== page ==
What’s the Story?” was developed in 2014–15, as an elective that involved 11 students from five Vermont high schools, each doing an individual project on family farming. Last year the project expanded into a full-credit course on student-selected topics; 10 teachers from the Vermont Bread Loaf Teacher Network acted as mentors to the teams, with about 60 community volunteers also involved, including some College staff. Most of the volunteers helped individual students refine their initial topic interests during the early “I-Search” phase; the adult responders were urged to ask “probing or clarifying questions,” to suggest resources, to “help push their thinking.”

Today, as the 2016-17 school year begins, the Vermont Bread Loaf Teacher Network hopes to keep growing its course, into what could become a model—statewide, even nationally—for the effort to make high school education more meaningful—and memorable.

“We’ve known for years that not all children are best served by sitting in the classroom in rows and having the teacher lecture them, and we’ve seen a tremendous change in the ways that people can access knowledge,” notes David Sharpe, a retired teacher who chairs the Vermont House Committee on Education as a state representative from Bristol. “The role of teachers is changing, from delivering pedagogical information to coaching students. The model where students pick a subject to research it and make a presentation—that’s the type of model that I think education is moving toward.”

Vermont has put muscle behind that movement, with two recent changes in education law and policy. After years of failed efforts to promote creative change in how high schools deliver education, in 2013 the Legislature enacted Act 77, the Flexible Pathways Initiative. The law now requires that every high schooler get the chance to combine learning experiences from within and outside the school classroom, in personalized ways that may propel more young Vermonters toward postsecondary success.

Also in 2013, the state made its education standards proficiency-based. Rather than just passing classes, in order to graduate students will have to show they’ve gained actual skills, knowledge, and experience. Vermont is leaving it to individual schools to decide how they’ll do that, but has required that new graduation requirements be in place for the Class of 2020.   

Bill Rich calls those two changes a “double helix, of personalization and standards-based learning.” The key question, he says, is “how do we make high school an environment where there really is personalization, but we don’t lose the standards?”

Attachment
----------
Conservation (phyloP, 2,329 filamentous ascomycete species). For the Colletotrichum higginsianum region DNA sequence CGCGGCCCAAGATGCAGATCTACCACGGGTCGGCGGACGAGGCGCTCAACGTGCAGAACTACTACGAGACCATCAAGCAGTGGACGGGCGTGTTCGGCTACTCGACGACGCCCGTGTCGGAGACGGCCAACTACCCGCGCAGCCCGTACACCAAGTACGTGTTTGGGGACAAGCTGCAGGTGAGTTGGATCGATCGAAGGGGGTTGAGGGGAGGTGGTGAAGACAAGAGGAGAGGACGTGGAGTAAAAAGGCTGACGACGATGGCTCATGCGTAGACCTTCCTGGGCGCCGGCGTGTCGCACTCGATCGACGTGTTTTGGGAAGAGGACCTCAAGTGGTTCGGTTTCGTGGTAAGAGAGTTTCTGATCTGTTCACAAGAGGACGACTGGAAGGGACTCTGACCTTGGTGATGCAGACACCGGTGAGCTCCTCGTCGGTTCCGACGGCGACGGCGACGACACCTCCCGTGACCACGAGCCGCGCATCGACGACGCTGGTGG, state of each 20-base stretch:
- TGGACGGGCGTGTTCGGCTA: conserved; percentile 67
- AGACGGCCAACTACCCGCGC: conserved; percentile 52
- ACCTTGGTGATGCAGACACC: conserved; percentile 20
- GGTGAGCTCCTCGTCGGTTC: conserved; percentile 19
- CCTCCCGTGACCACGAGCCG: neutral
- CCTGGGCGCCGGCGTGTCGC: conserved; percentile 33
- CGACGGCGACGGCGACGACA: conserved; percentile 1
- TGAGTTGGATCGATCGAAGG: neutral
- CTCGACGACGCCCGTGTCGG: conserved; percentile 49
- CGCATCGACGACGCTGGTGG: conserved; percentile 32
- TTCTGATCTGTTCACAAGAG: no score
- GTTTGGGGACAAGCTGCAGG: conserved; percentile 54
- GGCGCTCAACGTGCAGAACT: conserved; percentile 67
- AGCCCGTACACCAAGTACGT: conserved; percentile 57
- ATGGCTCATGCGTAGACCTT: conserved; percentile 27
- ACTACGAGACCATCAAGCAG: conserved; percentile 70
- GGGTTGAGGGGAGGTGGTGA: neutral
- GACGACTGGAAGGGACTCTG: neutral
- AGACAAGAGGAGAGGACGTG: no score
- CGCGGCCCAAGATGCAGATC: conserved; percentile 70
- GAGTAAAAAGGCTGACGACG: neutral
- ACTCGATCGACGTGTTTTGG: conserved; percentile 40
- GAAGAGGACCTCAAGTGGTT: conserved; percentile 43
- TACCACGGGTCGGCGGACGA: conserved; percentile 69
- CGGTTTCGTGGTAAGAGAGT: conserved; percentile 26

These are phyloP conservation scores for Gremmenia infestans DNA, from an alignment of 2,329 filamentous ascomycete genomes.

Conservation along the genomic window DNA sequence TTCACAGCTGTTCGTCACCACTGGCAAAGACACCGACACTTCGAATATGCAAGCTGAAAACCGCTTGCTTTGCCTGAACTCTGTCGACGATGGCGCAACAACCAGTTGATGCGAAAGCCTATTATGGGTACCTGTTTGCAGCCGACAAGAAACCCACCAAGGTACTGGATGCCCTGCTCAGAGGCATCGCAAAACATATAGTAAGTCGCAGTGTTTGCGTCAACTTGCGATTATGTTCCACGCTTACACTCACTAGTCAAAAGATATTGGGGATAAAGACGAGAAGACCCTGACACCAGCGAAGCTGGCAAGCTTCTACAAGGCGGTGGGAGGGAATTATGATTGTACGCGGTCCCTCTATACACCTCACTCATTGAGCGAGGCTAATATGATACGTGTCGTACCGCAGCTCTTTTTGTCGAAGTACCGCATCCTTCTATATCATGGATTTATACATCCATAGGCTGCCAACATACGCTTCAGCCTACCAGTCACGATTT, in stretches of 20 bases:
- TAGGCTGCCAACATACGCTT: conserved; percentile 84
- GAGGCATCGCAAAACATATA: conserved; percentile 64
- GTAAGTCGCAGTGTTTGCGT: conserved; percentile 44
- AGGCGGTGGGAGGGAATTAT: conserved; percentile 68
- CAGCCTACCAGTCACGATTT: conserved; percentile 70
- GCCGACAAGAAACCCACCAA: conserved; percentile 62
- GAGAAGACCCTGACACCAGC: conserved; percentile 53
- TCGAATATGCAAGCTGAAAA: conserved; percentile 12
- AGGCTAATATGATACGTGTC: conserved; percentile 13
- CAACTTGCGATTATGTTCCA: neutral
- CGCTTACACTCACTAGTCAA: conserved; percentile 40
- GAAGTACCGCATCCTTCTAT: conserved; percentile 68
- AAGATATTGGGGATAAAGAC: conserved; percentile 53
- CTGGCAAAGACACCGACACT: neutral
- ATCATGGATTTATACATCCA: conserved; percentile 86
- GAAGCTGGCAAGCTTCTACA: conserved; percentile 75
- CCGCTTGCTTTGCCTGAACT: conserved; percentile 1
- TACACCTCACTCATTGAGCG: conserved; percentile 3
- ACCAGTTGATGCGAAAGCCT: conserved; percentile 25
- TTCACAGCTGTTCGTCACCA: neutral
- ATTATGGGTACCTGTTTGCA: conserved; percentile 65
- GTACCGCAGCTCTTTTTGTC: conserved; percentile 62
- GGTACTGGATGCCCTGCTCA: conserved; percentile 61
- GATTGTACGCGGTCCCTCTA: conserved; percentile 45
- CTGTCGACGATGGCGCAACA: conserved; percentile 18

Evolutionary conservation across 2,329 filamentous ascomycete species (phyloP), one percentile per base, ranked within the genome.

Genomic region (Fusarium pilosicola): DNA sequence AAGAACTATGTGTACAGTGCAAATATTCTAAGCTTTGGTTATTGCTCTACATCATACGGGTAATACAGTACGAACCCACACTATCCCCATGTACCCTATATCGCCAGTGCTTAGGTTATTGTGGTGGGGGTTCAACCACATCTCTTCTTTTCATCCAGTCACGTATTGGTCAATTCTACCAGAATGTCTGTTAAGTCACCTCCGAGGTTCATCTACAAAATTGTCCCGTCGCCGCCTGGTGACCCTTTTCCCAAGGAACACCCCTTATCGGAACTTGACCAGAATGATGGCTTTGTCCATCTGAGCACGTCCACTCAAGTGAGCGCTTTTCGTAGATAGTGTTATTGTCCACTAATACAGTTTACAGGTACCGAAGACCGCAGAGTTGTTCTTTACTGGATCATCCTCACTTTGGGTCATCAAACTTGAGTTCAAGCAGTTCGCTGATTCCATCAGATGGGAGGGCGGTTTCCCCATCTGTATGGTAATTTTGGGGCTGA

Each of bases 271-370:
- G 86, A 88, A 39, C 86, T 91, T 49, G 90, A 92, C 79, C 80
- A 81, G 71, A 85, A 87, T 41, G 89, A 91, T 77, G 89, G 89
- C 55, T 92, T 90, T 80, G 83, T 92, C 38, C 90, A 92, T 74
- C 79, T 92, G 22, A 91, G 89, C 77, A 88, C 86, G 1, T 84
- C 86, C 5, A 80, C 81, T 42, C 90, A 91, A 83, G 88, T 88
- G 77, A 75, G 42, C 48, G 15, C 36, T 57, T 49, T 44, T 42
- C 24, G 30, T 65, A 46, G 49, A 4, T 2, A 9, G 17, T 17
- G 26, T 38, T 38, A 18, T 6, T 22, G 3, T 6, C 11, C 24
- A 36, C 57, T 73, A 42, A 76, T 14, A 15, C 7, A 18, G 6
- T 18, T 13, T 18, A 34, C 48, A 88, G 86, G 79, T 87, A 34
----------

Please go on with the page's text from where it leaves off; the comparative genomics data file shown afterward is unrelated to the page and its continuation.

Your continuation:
Most students who attend Middlebury’s graduate School of English are educators working toward master’s degrees, and for these normally harried schoolteachers, Bread Loaf becomes a kind of think tank, an incubator for new ideas—and up on the mountain campus one summer afternoon in 2014, a group of Vermont teachers sat on a lawn and started talking about a new type of course.

The time was right, with the passage of Act 77 and the change in standards, and the College had brought in a sizable grant from a donor who wanted to support a project aimed at social change in Vermont. The teachers sketched out a course that could be based, in creative ways, on multimedia storytelling.

“We weren’t sure it was going to take off and work,” Rich recalls. “We underestimated the power of our design.”

“To me, the power of ‘What’s the Story?’—and where it could impact schools and school systems significantly—is in its focus on students taking the lead, and constructing their own learning,” observes Peter Burrows, the superintendent of schools in Middlebury and its surrounding small communities. Burrows has been closely involved with the project and says it’s hard to legislate the kind of change within schools that Act 77 is calling for—but “What’s the Story?” may be helping point the way. 

“When you look at how ‘What’s the Story?’ has been developed and designed, students are provided with a structure,” he notes, “but within that structure, there is immense responsibility they have, to construct something meaningful to them. And they have to present that, so there’s action involved as well, which is a critical piece of what needs to happen.”